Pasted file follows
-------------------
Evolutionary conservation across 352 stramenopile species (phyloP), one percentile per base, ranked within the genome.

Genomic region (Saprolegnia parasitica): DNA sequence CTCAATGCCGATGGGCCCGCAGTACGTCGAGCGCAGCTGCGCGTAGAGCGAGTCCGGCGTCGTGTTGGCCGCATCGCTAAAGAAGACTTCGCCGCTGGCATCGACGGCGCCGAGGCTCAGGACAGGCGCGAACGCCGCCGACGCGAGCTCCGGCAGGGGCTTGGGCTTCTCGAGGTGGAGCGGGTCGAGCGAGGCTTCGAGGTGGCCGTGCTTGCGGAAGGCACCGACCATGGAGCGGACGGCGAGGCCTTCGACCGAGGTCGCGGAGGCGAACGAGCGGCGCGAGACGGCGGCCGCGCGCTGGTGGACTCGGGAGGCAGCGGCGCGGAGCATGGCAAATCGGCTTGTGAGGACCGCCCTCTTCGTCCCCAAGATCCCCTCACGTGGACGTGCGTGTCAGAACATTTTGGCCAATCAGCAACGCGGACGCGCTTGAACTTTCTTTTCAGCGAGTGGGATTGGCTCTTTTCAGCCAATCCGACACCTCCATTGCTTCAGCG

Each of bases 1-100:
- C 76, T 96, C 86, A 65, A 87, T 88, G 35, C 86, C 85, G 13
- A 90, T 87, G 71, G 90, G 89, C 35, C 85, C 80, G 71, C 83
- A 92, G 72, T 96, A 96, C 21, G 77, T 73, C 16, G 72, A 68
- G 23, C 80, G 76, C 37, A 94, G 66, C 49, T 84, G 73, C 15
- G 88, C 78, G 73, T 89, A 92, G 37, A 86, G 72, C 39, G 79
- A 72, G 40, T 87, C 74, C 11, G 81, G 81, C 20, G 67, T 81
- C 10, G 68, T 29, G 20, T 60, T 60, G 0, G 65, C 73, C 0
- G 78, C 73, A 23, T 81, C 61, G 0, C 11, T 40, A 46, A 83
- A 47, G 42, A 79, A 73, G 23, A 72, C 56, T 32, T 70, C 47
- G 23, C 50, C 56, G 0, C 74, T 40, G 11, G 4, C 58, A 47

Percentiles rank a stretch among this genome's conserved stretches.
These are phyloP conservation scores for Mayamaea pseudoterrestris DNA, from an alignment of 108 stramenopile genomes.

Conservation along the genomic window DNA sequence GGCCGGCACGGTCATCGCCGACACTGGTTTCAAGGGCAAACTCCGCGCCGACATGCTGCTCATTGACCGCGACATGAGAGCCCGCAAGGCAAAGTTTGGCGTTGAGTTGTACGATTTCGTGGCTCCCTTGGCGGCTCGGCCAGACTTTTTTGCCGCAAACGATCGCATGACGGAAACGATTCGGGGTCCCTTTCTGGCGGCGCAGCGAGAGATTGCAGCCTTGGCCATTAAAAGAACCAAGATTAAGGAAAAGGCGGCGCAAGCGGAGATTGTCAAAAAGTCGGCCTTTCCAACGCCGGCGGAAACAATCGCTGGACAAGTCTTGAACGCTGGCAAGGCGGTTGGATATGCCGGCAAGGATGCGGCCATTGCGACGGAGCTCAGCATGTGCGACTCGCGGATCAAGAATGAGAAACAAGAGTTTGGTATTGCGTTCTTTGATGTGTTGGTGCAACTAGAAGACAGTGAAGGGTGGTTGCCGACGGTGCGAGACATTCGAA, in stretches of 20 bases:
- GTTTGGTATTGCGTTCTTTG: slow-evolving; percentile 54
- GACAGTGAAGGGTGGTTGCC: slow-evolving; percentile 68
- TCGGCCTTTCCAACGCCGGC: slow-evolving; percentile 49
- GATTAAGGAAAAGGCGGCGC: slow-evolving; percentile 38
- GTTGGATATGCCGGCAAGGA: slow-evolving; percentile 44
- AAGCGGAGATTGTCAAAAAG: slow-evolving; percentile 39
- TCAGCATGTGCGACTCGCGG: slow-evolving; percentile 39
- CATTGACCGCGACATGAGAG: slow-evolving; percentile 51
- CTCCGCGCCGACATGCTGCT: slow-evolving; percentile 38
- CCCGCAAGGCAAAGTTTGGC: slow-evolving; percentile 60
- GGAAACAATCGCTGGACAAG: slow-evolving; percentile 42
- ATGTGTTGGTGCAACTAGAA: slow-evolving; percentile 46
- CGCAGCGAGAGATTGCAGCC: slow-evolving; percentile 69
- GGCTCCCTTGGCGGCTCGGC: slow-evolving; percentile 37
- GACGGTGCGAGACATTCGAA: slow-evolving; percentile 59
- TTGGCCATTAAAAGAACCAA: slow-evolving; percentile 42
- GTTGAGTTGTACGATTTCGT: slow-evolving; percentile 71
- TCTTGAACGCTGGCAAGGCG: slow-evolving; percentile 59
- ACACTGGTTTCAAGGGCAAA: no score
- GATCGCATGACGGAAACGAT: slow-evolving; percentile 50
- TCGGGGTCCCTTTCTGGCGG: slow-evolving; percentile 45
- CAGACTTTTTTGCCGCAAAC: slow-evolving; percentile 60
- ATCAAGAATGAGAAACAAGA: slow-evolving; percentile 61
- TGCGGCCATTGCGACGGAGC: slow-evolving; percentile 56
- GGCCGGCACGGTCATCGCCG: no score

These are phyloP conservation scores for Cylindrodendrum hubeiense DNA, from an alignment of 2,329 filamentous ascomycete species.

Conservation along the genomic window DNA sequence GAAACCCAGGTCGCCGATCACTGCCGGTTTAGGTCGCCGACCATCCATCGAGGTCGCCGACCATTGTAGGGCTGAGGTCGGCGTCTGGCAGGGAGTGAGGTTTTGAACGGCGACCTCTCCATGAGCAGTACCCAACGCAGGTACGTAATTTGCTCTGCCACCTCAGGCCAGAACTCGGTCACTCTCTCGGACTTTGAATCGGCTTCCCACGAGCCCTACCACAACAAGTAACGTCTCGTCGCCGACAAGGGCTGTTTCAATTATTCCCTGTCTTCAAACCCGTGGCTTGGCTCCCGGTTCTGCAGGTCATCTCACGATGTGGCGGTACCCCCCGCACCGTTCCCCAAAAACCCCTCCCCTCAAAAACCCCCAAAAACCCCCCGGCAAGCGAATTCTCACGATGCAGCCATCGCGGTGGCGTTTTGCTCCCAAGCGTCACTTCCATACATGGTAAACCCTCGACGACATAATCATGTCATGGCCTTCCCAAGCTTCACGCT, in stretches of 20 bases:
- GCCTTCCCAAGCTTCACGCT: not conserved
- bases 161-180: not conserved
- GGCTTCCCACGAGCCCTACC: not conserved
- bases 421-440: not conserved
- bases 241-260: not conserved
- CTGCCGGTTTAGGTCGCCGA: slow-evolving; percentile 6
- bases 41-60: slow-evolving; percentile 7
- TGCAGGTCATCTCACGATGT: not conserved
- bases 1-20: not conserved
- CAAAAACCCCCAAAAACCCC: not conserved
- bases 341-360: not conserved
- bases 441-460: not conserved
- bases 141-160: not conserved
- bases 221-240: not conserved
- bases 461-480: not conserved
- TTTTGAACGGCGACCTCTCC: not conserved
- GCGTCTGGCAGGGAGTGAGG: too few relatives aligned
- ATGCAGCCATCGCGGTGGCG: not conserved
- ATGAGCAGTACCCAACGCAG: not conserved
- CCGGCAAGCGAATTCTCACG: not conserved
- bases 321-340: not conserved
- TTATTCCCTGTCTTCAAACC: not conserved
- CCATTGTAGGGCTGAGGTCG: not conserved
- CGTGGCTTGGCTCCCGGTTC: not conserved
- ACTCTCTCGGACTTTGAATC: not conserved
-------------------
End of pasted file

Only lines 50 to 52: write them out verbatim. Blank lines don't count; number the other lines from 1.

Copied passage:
- bases 41-60: slow-evolving; percentile 7
- TGCAGGTCATCTCACGATGT: not conserved
- bases 1-20: not conserved